- Banks, already concerned with the credit risk for their CRE portfolios, will have one more reason to scale back.
Exhibit 4: Proposed risk weights for CRE exposures that are dependent on the cash flows of the real estate
More deductions from regulatory capital. Regulatory capital deductions for intangible and higher-risk assets such as mortgage-servicing rights (MSR) will increase for banks with assets between $100 billion and $700 billion. Currently, those banks only need to deduct from common equity tier 1 capital (CET1) the amount of any such item that individually exceeds 25%, but the proposal would hold those banks to the same standard as banks with more than $700 billion, which are required to deduct from capital any such item that exceeds 10%.
- For example, a bank is this size range with MSR equal to 15% of CET1 has a RW of 250% on the entire MSR portfolio. Going forward, that bank would have an RW of 250% on the first 10% of the portfolio and 1,250% on the additional 5%. While MSR ownership is now generally dominated by non-bank servicers, often with a bank as the sub-servicer and not the owner of the asset, this will push that dynamic even further.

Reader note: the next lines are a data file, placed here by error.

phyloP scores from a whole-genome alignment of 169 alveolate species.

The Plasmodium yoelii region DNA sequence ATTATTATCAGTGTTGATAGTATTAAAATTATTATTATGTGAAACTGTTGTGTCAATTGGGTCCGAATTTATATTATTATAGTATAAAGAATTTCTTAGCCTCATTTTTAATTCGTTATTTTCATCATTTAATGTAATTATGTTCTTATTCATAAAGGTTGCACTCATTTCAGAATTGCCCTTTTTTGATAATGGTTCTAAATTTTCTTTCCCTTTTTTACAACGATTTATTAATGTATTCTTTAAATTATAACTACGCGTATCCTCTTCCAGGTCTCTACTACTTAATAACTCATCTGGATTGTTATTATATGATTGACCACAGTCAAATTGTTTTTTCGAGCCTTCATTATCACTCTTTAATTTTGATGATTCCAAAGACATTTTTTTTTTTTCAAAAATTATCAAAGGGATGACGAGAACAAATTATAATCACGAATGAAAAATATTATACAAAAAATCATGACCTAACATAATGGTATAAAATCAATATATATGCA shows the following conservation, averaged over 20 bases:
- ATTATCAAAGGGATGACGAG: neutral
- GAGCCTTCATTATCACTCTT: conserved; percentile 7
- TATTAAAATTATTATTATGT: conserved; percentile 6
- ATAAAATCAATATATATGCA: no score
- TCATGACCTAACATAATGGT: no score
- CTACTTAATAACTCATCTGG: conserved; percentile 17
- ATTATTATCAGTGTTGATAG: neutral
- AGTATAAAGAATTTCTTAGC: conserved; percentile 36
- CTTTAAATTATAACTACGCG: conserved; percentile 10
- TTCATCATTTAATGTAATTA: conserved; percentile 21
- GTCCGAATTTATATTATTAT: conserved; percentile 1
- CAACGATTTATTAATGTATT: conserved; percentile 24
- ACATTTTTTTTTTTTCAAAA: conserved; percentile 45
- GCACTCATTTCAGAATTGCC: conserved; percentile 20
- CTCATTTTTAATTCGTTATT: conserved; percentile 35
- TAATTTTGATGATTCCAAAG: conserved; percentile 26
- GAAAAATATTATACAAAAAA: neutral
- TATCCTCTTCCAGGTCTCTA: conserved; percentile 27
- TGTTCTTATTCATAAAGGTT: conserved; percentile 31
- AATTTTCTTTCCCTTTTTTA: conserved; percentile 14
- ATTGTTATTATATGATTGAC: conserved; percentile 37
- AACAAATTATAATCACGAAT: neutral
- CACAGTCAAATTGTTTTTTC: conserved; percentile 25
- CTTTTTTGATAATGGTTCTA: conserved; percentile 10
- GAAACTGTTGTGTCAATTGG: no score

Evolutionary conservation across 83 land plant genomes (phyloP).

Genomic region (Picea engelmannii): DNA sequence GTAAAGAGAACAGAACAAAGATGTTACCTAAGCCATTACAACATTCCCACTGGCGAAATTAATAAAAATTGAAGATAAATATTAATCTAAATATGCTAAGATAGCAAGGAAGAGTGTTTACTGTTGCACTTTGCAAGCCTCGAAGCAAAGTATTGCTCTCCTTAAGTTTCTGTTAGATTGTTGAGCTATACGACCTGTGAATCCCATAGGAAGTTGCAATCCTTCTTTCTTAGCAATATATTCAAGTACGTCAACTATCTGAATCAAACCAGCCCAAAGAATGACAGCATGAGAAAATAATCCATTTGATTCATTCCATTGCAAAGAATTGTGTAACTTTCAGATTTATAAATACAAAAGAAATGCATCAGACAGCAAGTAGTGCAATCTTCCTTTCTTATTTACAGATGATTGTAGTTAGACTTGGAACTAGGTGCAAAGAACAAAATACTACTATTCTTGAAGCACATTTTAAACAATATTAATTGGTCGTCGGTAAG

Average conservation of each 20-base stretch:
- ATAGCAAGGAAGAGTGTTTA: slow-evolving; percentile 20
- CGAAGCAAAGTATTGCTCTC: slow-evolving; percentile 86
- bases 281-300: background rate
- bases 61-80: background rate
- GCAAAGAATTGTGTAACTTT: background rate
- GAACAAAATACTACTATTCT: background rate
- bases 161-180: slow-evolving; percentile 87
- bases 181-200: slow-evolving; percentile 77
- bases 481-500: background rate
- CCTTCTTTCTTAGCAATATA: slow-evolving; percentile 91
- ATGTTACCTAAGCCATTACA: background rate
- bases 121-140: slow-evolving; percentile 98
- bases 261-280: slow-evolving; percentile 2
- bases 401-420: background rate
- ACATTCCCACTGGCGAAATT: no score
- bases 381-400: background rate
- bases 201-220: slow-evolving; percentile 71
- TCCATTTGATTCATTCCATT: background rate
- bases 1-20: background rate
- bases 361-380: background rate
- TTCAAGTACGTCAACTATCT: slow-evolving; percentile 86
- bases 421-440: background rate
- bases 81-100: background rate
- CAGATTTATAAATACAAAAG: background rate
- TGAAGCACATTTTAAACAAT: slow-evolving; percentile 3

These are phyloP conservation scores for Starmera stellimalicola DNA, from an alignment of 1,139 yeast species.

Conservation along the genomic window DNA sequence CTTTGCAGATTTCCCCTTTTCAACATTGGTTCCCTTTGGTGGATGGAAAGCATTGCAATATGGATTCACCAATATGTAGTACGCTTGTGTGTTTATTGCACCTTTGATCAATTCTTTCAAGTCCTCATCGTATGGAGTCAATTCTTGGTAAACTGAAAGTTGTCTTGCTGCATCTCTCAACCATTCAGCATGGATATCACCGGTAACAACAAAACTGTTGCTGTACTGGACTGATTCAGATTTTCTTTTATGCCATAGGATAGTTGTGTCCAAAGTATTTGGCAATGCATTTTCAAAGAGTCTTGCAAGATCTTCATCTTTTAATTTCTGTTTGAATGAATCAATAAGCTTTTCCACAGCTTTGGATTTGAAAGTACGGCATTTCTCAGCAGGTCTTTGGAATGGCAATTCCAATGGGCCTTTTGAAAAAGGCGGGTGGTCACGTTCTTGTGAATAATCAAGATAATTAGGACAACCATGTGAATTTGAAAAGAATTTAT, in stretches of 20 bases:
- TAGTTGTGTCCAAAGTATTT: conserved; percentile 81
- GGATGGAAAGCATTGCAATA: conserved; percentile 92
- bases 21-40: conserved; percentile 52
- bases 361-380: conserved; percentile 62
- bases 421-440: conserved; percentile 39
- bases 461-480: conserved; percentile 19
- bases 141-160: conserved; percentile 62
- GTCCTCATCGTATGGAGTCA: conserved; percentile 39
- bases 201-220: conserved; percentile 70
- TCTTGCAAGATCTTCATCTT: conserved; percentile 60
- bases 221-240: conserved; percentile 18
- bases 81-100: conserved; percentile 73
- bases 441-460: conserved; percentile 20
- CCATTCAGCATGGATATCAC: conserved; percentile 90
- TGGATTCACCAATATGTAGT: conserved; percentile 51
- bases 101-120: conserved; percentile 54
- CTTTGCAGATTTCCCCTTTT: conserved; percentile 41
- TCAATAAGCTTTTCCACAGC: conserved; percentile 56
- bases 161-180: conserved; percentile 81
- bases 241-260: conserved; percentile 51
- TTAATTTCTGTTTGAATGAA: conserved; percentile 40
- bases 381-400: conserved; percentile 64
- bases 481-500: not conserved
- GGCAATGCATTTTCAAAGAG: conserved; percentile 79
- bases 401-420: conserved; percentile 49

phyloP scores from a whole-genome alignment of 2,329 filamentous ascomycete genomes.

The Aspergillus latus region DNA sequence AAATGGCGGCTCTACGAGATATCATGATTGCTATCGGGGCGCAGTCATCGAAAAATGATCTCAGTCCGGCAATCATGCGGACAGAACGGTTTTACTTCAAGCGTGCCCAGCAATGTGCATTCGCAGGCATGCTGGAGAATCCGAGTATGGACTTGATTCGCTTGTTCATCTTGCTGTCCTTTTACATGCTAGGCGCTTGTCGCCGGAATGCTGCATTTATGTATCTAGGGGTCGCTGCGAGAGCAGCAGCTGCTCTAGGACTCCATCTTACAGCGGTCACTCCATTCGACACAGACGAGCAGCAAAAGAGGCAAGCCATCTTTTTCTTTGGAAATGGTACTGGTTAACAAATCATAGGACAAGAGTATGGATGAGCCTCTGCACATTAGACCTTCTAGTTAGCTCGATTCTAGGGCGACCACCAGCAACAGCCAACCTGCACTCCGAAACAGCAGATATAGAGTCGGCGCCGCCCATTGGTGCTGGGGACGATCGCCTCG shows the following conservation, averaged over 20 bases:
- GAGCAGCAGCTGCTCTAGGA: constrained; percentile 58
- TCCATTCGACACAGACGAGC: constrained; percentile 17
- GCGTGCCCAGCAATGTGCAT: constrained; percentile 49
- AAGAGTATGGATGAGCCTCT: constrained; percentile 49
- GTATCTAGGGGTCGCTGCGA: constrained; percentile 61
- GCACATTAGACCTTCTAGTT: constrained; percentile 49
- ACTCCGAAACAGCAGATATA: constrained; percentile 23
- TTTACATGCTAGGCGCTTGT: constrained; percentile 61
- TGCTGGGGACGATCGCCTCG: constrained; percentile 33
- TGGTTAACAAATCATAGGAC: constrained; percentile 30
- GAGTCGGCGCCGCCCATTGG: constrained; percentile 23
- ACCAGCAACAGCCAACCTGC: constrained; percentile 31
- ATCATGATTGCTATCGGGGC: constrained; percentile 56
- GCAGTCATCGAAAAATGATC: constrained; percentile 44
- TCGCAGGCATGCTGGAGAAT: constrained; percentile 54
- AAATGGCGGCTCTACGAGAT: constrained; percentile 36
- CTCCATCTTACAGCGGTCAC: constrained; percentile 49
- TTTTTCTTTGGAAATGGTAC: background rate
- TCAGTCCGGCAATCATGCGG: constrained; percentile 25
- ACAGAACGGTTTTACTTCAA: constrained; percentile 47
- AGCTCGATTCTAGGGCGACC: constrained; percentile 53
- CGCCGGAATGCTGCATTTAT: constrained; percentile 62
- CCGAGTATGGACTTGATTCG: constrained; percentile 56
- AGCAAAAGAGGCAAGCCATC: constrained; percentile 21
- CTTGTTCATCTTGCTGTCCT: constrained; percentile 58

A new capital charge. Banks with assets between $100 billion and $250 billion will now be subject to the supplemental leverage ratio, which is tier 1 capital divided by total leverage exposure.
- The minimum requirement here is 3%, so banks close to the limit will need to raise capital, decrease leverage or both.
A new capital buffer. Banks with assets between $100 billion and $250 billion will now be subject to the countercyclical capital buffer. The countercyclical capital buffer is used to increase the resilience of the financial system by increasing capital requirements during a period of elevated risk of above-normal losses.
If the buffer is implemented and a bank falls below the minimum 2.5%, then banks are constrained on capital distributions such as dividends and share buybacks, as well as bonus payments.